Before I ever wanted to be someone big and bold and fierce, I was just a little girl who made friends with a man who taught me to do what I did not because I was particularly good—in fact, I was downright awful—but because I could not envision an alternative.

I worry we do things because we feel obligated. We create because otherwise we’ll be forgotten. We spread ourselves like jelly on the Internet, leaving our mark like sticky residue on keyboard keys, sweet but not full of what we really need.

My hope, today and tomorrow and years from now, is that every project and creation and calling is not saturated online because we must not drown and dissolve, but because it itself is remarkable. That we do not feel compelled to bring to life every midnight dream because we cannot do it all. We cannot all be Mother Teresa.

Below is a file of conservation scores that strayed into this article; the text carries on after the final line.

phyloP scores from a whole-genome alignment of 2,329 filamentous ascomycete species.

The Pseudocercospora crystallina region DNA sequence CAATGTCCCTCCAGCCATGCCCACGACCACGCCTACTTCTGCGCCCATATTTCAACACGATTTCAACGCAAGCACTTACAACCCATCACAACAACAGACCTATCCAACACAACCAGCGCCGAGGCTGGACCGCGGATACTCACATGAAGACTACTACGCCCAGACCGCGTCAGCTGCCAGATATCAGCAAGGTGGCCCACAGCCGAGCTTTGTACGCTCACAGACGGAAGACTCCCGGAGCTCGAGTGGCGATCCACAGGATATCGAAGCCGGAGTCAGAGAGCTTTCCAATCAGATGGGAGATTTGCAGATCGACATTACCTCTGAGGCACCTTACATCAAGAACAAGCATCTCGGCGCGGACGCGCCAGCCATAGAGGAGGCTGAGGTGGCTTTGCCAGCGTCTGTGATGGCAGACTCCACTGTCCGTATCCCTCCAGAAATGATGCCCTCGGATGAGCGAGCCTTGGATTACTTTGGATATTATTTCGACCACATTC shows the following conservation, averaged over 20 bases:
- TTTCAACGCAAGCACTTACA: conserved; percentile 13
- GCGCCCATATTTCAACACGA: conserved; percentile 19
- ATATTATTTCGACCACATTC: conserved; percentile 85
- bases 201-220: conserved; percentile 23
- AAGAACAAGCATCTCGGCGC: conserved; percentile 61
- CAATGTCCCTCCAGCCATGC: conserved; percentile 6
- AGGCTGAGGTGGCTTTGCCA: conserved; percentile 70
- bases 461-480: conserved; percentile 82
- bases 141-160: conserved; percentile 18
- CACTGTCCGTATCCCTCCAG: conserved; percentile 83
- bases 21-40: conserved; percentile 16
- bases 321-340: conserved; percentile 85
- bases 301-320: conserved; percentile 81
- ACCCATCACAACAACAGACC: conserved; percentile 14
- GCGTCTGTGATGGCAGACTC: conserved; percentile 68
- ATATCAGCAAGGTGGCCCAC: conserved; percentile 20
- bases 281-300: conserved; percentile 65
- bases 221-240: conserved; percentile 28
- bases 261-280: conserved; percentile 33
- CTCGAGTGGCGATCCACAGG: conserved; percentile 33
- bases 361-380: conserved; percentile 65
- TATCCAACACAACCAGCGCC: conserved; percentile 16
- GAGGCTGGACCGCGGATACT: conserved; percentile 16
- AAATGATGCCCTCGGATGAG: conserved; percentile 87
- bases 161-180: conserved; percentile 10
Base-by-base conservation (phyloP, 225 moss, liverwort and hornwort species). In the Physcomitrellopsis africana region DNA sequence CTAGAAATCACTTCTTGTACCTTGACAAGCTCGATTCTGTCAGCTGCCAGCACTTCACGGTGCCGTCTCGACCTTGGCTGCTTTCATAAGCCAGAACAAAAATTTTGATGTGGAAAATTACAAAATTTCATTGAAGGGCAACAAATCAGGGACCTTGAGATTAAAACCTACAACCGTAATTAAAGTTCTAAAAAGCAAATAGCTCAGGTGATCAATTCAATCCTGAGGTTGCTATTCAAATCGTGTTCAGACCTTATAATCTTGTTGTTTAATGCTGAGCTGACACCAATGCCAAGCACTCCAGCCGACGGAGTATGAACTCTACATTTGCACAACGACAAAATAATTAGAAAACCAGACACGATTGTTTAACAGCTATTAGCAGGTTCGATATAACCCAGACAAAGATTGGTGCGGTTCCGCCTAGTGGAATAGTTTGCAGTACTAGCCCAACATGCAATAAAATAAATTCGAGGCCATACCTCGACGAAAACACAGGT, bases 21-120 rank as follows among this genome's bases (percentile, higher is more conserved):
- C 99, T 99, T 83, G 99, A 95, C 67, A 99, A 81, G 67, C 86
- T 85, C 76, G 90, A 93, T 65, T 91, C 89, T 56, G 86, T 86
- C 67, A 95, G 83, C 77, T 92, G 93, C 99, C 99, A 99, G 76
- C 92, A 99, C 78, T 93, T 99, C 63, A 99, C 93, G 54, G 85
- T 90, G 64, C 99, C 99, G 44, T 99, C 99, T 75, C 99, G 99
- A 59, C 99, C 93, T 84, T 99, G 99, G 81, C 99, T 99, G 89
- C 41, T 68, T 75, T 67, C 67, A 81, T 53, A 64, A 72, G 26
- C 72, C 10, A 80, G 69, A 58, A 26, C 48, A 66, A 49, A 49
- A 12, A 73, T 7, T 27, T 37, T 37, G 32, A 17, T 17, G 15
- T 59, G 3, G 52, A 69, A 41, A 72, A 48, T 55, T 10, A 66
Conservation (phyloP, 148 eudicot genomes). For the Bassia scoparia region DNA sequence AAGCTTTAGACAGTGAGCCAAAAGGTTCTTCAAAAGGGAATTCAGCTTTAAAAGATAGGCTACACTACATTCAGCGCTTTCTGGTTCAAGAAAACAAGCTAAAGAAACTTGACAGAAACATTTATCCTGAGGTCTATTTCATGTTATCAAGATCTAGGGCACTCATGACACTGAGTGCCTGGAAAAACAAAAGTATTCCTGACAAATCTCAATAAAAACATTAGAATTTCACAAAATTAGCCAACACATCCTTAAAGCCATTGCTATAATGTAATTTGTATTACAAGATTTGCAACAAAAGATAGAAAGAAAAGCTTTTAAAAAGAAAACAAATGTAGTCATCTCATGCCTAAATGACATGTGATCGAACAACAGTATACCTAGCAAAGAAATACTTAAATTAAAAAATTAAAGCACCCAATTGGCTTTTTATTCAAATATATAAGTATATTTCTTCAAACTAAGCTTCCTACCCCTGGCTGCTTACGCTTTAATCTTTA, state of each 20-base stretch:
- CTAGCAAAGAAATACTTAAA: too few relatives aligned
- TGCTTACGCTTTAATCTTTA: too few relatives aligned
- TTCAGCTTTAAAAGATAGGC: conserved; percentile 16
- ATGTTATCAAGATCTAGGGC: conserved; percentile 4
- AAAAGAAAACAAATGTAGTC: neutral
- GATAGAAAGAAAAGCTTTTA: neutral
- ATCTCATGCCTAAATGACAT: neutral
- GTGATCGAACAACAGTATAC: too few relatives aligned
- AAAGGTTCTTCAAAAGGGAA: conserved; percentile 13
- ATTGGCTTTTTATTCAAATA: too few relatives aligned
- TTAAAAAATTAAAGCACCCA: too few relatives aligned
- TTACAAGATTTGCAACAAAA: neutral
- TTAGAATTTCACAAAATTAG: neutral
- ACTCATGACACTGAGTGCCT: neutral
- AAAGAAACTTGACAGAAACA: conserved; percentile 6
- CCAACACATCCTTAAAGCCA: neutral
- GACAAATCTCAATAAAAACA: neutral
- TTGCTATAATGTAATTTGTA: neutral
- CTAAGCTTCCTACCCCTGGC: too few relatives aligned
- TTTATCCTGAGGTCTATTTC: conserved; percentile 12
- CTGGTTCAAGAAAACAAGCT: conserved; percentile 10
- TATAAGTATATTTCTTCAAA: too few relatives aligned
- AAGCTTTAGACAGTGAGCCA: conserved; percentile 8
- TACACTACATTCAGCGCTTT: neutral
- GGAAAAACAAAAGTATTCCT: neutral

Some of us have to sit quietly and work tirelessly and understand that visibility bears no correlation to our goodness, that hard work will always be hard work, especially when it goes unspoken.

I hope we haven’t yet lost that, but I worry.

Make Eye Contact With Your Goals

“What does your system look like?”

3, 2, 1… crickets.

The truth is something I have separated into categories. Like grocery lists that label the must-haves and deeply-desires and only make room for the latter when the budget says it’s a-okay.

Truth #1: My work is dedicated to reminding people that truth is strong and binding and hope-inspiring. That truth brings us together as human beings.

Truth #2: My personal life is dedicated to ditching the truth like I’m taking the last exit before the tollbooth charges me for trying to push forward into my honesty.

Truth #3: These two truths are in direct conflict with one another.